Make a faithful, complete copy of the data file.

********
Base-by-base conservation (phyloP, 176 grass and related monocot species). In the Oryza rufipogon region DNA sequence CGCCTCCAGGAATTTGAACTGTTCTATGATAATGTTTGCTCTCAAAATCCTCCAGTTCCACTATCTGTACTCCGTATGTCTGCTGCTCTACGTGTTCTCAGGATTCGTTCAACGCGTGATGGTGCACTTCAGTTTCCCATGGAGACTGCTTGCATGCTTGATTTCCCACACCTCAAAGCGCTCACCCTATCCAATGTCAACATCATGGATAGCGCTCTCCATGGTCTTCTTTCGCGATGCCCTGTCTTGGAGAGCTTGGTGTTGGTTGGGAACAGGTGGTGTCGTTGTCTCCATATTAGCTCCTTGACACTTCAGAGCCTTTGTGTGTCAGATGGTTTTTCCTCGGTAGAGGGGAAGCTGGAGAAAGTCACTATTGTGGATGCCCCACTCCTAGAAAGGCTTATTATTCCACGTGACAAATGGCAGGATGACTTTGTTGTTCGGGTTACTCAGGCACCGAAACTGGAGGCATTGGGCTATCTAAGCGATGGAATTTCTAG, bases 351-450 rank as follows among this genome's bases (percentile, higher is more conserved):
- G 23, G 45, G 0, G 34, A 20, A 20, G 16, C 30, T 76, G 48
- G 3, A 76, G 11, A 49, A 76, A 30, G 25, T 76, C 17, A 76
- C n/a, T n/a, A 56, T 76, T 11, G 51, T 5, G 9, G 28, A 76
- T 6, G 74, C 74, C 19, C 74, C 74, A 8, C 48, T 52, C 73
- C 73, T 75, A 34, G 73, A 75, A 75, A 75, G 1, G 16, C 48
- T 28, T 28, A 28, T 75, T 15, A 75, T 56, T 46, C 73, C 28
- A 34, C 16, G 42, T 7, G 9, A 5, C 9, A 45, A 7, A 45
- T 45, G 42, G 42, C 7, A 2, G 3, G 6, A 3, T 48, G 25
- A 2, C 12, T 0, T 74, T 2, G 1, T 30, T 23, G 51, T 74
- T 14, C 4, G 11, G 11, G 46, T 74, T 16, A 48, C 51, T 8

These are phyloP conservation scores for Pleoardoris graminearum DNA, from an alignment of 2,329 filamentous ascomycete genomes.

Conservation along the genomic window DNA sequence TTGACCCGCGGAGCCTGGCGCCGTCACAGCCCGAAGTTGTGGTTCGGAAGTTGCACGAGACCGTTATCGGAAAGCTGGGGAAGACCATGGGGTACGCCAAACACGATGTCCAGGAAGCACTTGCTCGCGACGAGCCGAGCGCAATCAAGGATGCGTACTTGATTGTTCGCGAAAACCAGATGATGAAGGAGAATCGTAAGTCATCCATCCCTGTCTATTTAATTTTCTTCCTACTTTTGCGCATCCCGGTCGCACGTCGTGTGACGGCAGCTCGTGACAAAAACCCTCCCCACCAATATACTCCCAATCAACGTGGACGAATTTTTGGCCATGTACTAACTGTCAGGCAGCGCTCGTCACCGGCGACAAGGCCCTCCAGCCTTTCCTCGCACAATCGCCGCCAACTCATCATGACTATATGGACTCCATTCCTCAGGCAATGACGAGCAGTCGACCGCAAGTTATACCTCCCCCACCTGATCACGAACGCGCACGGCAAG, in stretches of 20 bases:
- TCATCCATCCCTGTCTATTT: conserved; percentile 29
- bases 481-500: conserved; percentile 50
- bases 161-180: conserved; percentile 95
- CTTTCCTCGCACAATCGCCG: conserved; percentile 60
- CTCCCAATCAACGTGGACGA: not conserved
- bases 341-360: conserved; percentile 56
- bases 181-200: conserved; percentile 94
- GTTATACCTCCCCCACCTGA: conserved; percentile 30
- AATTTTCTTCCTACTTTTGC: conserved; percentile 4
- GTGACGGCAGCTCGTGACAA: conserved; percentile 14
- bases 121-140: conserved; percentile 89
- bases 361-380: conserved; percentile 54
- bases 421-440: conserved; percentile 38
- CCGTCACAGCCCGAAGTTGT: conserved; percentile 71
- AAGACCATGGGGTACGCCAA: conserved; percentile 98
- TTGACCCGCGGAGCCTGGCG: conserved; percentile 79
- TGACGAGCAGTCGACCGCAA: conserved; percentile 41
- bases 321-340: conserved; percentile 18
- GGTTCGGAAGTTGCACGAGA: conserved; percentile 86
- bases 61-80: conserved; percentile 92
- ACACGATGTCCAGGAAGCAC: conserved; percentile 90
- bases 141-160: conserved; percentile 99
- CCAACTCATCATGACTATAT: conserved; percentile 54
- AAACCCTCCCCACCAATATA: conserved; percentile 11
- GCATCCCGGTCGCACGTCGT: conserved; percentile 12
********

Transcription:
Base-by-base conservation (phyloP, 176 grass and related monocot species). In the Oryza rufipogon region DNA sequence CGCCTCCAGGAATTTGAACTGTTCTATGATAATGTTTGCTCTCAAAATCCTCCAGTTCCACTATCTGTACTCCGTATGTCTGCTGCTCTACGTGTTCTCAGGATTCGTTCAACGCGTGATGGTGCACTTCAGTTTCCCATGGAGACTGCTTGCATGCTTGATTTCCCACACCTCAAAGCGCTCACCCTATCCAATGTCAACATCATGGATAGCGCTCTCCATGGTCTTCTTTCGCGATGCCCTGTCTTGGAGAGCTTGGTGTTGGTTGGGAACAGGTGGTGTCGTTGTCTCCATATTAGCTCCTTGACACTTCAGAGCCTTTGTGTGTCAGATGGTTTTTCCTCGGTAGAGGGGAAGCTGGAGAAAGTCACTATTGTGGATGCCCCACTCCTAGAAAGGCTTATTATTCCACGTGACAAATGGCAGGATGACTTTGTTGTTCGGGTTACTCAGGCACCGAAACTGGAGGCATTGGGCTATCTAAGCGATGGAATTTCTAG, bases 351-450 rank as follows among this genome's bases (percentile, higher is more conserved):
- G 23, G 45, G 0, G 34, A 20, A 20, G 16, C 30, T 76, G 48
- G 3, A 76, G 11, A 49, A 76, A 30, G 25, T 76, C 17, A 76
- C n/a, T n/a, A 56, T 76, T 11, G 51, T 5, G 9, G 28, A 76
- T 6, G 74, C 74, C 19, C 74, C 74, A 8, C 48, T 52, C 73
- C 73, T 75, A 34, G 73, A 75, A 75, A 75, G 1, G 16, C 48
- T 28, T 28, A 28, T 75, T 15, A 75, T 56, T 46, C 73, C 28
- A 34, C 16, G 42, T 7, G 9, A 5, C 9, A 45, A 7, A 45
- T 45, G 42, G 42, C 7, A 2, G 3, G 6, A 3, T 48, G 25
- A 2, C 12, T 0, T 74, T 2, G 1, T 30, T 23, G 51, T 74
- T 14, C 4, G 11, G 11, G 46, T 74, T 16, A 48, C 51, T 8

These are phyloP conservation scores for Pleoardoris graminearum DNA, from an alignment of 2,329 filamentous ascomycete genomes.

Conservation along the genomic window DNA sequence TTGACCCGCGGAGCCTGGCGCCGTCACAGCCCGAAGTTGTGGTTCGGAAGTTGCACGAGACCGTTATCGGAAAGCTGGGGAAGACCATGGGGTACGCCAAACACGATGTCCAGGAAGCACTTGCTCGCGACGAGCCGAGCGCAATCAAGGATGCGTACTTGATTGTTCGCGAAAACCAGATGATGAAGGAGAATCGTAAGTCATCCATCCCTGTCTATTTAATTTTCTTCCTACTTTTGCGCATCCCGGTCGCACGTCGTGTGACGGCAGCTCGTGACAAAAACCCTCCCCACCAATATACTCCCAATCAACGTGGACGAATTTTTGGCCATGTACTAACTGTCAGGCAGCGCTCGTCACCGGCGACAAGGCCCTCCAGCCTTTCCTCGCACAATCGCCGCCAACTCATCATGACTATATGGACTCCATTCCTCAGGCAATGACGAGCAGTCGACCGCAAGTTATACCTCCCCCACCTGATCACGAACGCGCACGGCAAG, in stretches of 20 bases:
- TCATCCATCCCTGTCTATTT: conserved; percentile 29
- bases 481-500: conserved; percentile 50
- bases 161-180: conserved; percentile 95
- CTTTCCTCGCACAATCGCCG: conserved; percentile 60
- CTCCCAATCAACGTGGACGA: not conserved
- bases 341-360: conserved; percentile 56
- bases 181-200: conserved; percentile 94
- GTTATACCTCCCCCACCTGA: conserved; percentile 30
- AATTTTCTTCCTACTTTTGC: conserved; percentile 4
- GTGACGGCAGCTCGTGACAA: conserved; percentile 14
- bases 121-140: conserved; percentile 89
- bases 361-380: conserved; percentile 54
- bases 421-440: conserved; percentile 38
- CCGTCACAGCCCGAAGTTGT: conserved; percentile 71
- AAGACCATGGGGTACGCCAA: conserved; percentile 98
- TTGACCCGCGGAGCCTGGCG: conserved; percentile 79
- TGACGAGCAGTCGACCGCAA: conserved; percentile 41
- bases 321-340: conserved; percentile 18
- GGTTCGGAAGTTGCACGAGA: conserved; percentile 86
- bases 61-80: conserved; percentile 92
- ACACGATGTCCAGGAAGCAC: conserved; percentile 90
- bases 141-160: conserved; percentile 99
- CCAACTCATCATGACTATAT: conserved; percentile 54
- AAACCCTCCCCACCAATATA: conserved; percentile 11
- GCATCCCGGTCGCACGTCGT: conserved; percentile 12